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Lovage or Love’s Ache

Levisticum officinale photographed by H. Zell

Levisticum officinale photographed by H. Zell

The lovage plant (Levisticum officinale) has been cultivated for medicinal and culinary use for many years – so long, in fact, that the exact native region of the plant is unknown because humans were so swift to spread it across the globe. With a taste reminiscent of celery, the leaves, roots, and seeds have been used as a folk medicine for ailments from kidney stones to migraines. Contemporary research shows the root has high diuretic properties and its tea is effective for expelling gas in both children and adults.

But the entomological breakdown of the name shows that the plant was known for its abilities in love. From Wikipedia:

The name ‘lovage’ is from “love-ache”, ache being a medieval name for parsley; this is a folk-etymological corruption of the older French name levesche, from late Latin levisticum, in turn thought to be a corruption of the earlier Latin ligusticum, “of Liguria” (northwest Italy), where the herb was grown extensively. [In]  Italian [it is] levistico or sedano di monte, French livèche, Romanian leuştean, Hungarian lestyán, Russian любисток lyubeestok, etc. In Bulgaria, it is known as девесил deveseel. The Czech name is libeček, and the Polish name is lubczyk, both meaning ‘love herb’. The name in Swedish is libbsticka. The official German name is Liebstöckel, literally ‘love stick’.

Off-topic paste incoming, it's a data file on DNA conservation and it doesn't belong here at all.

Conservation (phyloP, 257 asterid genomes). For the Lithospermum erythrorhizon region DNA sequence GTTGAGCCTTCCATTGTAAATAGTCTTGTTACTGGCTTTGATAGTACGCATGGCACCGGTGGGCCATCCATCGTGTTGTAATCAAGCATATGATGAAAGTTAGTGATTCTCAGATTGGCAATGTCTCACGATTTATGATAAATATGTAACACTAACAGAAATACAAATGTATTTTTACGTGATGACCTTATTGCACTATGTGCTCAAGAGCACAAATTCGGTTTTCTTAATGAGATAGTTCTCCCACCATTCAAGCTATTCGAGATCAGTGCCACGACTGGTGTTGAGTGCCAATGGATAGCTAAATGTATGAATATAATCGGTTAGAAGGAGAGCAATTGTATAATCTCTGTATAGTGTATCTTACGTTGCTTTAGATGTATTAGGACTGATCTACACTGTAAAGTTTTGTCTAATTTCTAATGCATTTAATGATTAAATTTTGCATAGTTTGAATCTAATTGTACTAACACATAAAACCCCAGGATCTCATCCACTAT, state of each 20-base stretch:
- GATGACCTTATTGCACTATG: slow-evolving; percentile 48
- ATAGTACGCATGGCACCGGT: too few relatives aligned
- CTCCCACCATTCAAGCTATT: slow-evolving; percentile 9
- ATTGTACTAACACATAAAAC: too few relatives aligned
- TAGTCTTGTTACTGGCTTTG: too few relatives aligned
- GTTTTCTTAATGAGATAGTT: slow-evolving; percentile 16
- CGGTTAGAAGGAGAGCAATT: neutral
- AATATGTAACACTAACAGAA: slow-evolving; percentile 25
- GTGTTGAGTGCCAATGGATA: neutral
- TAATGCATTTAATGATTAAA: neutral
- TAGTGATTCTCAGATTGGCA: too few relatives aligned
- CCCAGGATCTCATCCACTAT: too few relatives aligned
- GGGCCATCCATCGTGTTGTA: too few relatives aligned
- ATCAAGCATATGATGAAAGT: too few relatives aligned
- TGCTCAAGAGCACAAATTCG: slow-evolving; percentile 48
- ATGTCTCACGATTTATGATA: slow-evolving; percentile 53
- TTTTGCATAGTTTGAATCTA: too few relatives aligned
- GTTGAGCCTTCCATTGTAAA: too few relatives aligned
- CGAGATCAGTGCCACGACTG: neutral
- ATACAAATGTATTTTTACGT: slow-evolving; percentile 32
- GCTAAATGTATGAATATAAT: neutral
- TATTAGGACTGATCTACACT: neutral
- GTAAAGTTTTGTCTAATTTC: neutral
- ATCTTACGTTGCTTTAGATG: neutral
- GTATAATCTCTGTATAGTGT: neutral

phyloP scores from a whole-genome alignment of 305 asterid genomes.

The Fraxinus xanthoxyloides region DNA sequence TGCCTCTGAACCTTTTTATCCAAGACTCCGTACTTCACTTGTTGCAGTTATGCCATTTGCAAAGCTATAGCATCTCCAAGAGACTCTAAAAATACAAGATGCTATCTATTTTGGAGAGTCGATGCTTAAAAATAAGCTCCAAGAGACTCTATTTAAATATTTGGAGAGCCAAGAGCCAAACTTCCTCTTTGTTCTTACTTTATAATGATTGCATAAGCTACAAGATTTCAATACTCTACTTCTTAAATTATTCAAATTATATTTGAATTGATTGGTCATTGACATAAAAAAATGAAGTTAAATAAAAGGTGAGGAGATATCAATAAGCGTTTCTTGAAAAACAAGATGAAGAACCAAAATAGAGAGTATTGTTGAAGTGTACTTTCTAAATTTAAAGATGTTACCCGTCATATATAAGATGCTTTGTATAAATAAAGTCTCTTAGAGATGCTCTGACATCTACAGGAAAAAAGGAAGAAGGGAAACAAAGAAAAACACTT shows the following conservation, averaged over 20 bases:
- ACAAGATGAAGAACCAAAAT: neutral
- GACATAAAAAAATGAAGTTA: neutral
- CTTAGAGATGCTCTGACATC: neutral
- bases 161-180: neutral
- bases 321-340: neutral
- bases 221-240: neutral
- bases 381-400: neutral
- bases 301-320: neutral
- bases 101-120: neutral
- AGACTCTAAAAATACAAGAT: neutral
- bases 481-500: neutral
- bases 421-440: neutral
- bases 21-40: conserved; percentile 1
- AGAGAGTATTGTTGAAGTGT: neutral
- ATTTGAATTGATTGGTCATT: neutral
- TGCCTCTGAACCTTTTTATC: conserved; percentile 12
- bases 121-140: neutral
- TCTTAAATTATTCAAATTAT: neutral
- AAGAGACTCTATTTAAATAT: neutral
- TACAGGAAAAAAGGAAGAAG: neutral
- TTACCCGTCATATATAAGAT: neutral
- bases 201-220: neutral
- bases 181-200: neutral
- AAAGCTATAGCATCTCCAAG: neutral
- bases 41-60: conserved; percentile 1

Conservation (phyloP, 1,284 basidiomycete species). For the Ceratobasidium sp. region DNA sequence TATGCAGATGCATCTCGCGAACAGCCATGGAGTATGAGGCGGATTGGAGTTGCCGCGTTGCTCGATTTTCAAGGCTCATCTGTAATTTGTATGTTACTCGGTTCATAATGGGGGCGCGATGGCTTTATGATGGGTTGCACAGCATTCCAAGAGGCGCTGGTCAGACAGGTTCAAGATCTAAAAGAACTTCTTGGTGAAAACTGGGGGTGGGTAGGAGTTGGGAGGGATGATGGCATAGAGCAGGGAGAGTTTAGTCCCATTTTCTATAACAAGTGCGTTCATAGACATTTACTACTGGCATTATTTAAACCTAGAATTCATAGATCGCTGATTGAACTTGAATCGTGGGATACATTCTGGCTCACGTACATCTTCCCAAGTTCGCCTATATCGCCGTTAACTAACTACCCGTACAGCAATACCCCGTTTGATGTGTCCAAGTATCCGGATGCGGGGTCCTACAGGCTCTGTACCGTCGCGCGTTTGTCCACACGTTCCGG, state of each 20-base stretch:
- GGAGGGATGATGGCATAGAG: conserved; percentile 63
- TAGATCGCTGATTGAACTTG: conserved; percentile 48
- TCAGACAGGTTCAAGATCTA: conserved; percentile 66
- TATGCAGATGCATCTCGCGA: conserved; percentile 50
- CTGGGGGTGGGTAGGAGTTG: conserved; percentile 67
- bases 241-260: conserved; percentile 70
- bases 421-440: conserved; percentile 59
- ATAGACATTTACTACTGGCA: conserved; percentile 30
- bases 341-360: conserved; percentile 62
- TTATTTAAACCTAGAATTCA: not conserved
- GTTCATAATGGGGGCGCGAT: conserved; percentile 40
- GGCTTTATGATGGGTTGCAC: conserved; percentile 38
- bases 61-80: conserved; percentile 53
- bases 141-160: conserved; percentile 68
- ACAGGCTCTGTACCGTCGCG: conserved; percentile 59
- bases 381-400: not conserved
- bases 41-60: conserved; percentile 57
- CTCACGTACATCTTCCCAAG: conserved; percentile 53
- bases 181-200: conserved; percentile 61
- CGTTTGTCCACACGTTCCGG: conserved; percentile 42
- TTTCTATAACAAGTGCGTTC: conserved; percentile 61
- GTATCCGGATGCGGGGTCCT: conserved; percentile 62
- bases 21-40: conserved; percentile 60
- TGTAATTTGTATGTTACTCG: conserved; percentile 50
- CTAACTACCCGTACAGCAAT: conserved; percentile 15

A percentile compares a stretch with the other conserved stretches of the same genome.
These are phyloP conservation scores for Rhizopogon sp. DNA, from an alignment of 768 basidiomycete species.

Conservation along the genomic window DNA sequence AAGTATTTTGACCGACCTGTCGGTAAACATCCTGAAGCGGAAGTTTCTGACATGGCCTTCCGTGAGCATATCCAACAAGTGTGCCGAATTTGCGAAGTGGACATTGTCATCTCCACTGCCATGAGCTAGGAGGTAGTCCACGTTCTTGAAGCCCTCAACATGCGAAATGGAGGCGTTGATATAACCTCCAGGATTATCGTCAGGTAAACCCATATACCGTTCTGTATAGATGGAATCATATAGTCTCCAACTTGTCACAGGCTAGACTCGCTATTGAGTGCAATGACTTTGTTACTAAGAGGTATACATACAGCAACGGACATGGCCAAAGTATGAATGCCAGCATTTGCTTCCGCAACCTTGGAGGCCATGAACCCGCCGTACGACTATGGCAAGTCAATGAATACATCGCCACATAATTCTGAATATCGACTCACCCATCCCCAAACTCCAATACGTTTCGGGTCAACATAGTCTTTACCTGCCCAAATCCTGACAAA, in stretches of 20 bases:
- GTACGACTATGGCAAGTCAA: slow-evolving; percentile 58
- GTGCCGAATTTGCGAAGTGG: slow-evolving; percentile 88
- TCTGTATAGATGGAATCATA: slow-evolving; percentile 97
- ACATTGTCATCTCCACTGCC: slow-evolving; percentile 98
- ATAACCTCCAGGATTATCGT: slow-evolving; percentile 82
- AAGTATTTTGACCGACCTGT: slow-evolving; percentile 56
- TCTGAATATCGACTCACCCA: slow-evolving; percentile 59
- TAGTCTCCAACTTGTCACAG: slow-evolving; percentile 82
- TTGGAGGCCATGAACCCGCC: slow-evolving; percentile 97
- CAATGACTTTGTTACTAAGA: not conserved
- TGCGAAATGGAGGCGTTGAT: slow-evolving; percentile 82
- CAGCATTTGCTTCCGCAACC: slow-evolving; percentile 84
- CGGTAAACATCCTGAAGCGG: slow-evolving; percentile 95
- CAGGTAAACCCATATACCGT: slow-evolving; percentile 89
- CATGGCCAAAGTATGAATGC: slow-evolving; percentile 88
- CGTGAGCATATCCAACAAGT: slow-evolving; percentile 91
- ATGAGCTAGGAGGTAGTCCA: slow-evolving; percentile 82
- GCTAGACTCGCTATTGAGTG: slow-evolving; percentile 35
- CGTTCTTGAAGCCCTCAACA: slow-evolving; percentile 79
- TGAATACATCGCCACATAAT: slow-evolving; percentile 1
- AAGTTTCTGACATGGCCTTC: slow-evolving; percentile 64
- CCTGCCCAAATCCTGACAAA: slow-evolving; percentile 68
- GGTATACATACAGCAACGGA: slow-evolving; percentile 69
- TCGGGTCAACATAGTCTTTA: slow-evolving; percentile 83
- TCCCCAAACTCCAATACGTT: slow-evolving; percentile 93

Indeed, lovage has been noted as an aphrodisiac since ancient times – the Emperor Charlemange even planted the love herb throughout his garden.  Apparently, a potion brewed from the roots of the plant and given to a woman would “melt” her frigid disposition and make her agreeable to… well, let’s call it wooing. Soaking in a warm bath sprinkled with lovage leaves would leave you irresistible to others.
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